DIY Network's licensed electrician James Young shares tips and tricks for installing outdoor Christmas lighting properly so your joy lasts the whole season.
By James YoungMore in Outdoors
Another option for outdoor lighting is the "miniature," which costs less and consumes less power than the classic outdoor light string. It can be used around the perimeter of your home, as well as in trees. In most cases, the miniature comes in strands of 50 or 100. The strings run in series, which means if one bulb or socket fails, you can lose a whole section.
The positive thing is that most miniature bulbs have a shunt inside of them to keep the entire string of lights lit if a bulb filament burns out. The key is to quickly replace the burned-out bulb. The shunt will allow the rest of the lights to remain lit, but it will increase the voltage in the rest of the bulbs, reducing their lifetime. With miniatures, you get what you pay for, so get a quality set of lights, and don't connect more than three sets of strings.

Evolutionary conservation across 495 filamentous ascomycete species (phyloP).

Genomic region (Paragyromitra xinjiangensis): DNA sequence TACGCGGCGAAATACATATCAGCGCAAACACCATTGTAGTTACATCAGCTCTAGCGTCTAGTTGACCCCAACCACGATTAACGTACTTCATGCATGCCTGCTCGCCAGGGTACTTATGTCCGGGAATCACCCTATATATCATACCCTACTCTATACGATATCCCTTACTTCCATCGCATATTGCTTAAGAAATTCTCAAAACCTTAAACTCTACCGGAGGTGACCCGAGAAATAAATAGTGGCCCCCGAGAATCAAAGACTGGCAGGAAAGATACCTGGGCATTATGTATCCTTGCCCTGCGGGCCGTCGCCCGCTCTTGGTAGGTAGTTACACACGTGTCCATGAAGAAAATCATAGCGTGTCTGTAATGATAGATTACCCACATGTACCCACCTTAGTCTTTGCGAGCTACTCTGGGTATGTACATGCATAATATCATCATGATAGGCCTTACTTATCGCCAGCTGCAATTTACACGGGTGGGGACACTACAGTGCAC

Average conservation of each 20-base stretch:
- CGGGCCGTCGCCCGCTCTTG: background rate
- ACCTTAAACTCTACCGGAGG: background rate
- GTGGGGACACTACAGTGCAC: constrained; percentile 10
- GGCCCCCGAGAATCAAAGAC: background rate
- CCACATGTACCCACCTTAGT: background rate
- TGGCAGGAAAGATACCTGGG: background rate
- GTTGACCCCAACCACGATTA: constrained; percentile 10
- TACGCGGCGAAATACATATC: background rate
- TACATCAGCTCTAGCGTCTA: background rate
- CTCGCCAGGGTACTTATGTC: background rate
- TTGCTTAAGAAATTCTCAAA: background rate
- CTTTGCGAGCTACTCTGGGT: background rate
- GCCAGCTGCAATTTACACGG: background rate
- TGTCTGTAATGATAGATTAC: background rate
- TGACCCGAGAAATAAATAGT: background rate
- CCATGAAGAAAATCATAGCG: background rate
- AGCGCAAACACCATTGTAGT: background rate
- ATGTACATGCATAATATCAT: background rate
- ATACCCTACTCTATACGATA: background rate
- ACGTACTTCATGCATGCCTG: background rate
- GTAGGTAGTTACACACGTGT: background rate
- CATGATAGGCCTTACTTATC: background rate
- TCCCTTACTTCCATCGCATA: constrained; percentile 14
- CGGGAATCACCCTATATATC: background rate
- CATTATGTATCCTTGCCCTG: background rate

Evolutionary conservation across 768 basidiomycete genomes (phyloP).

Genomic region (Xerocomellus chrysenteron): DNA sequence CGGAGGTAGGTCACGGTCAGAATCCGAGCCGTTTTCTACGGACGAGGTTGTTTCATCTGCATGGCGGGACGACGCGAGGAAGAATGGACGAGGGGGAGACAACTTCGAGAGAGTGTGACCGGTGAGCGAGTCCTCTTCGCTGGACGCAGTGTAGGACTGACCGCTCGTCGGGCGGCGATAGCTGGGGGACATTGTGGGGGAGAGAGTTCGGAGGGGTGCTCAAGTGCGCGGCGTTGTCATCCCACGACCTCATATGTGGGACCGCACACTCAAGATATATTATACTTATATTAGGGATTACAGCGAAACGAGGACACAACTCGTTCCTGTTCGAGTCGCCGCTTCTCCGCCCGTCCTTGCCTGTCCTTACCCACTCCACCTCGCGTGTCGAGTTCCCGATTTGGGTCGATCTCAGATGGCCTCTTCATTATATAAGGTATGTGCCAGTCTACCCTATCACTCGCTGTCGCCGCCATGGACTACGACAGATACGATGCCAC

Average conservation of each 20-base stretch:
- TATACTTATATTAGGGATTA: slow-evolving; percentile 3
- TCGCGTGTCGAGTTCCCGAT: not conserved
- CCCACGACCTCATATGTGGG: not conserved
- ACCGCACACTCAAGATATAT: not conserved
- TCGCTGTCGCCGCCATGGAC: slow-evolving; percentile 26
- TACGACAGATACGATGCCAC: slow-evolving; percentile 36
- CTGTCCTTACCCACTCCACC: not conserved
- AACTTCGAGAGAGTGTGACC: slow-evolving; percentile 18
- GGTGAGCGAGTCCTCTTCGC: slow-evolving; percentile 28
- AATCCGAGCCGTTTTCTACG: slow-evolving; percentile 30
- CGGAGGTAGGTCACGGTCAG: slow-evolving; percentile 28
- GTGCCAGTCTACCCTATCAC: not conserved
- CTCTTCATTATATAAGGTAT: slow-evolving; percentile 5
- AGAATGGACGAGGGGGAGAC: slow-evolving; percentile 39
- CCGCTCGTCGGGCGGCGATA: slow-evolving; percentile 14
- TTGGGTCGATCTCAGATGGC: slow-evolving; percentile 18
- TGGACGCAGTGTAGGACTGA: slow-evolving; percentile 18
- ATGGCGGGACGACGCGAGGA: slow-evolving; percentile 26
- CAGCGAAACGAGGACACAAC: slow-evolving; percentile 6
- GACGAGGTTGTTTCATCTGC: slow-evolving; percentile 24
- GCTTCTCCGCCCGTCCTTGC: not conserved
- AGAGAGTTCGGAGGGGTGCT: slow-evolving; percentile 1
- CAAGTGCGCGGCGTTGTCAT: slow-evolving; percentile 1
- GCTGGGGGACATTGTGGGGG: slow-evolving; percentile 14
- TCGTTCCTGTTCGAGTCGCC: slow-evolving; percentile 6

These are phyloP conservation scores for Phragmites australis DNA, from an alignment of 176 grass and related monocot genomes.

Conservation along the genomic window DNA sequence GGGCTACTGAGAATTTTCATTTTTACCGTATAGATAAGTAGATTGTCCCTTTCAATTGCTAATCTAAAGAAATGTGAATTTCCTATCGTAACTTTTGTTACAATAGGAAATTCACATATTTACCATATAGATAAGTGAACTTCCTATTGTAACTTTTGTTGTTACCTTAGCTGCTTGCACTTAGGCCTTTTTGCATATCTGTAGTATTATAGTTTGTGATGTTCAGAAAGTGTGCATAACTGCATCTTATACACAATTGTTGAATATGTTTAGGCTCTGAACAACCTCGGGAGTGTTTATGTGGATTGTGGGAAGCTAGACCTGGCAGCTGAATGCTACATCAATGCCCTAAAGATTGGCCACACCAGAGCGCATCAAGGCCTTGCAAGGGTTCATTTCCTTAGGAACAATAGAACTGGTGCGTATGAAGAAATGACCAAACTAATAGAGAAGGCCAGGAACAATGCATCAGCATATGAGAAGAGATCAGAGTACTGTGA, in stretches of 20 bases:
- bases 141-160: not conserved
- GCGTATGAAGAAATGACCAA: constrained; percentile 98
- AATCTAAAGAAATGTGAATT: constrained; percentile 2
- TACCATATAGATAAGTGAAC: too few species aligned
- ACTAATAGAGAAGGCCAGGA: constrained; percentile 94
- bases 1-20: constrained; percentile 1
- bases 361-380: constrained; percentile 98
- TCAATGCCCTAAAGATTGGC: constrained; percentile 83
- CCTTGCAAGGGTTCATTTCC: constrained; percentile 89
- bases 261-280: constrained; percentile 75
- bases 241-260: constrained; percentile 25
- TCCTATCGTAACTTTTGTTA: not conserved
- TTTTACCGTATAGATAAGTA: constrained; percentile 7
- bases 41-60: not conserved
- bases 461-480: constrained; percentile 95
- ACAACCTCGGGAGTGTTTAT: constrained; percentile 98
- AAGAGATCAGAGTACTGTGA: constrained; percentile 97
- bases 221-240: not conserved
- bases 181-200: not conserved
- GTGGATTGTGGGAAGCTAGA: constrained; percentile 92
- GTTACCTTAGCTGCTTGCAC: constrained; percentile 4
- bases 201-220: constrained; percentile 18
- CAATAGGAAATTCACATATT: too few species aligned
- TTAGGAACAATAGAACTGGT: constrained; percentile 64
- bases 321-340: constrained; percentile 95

To light shrubs and bushes, net lighting is a great way to go. Net lighting is a mesh of interconnected mini LED lights that can drape right over your shrubs like a blanket. No more weaving light strings in and out of branches!
Animated lights are great for Nativity scenes, as well as reindeer and angel displays. Animated lights are made of wire frames outlining different shapes and scenes, and they are surrounded with mini lights in different color variations and patterns.
Shimmer spheres come in shaped and circular formations, like snowballs, or stars and striped formations. They are made up of many lights in different sizes. You can even find some that twinkle. Your house will be shining with holiday cheer for the whole block to enjoy.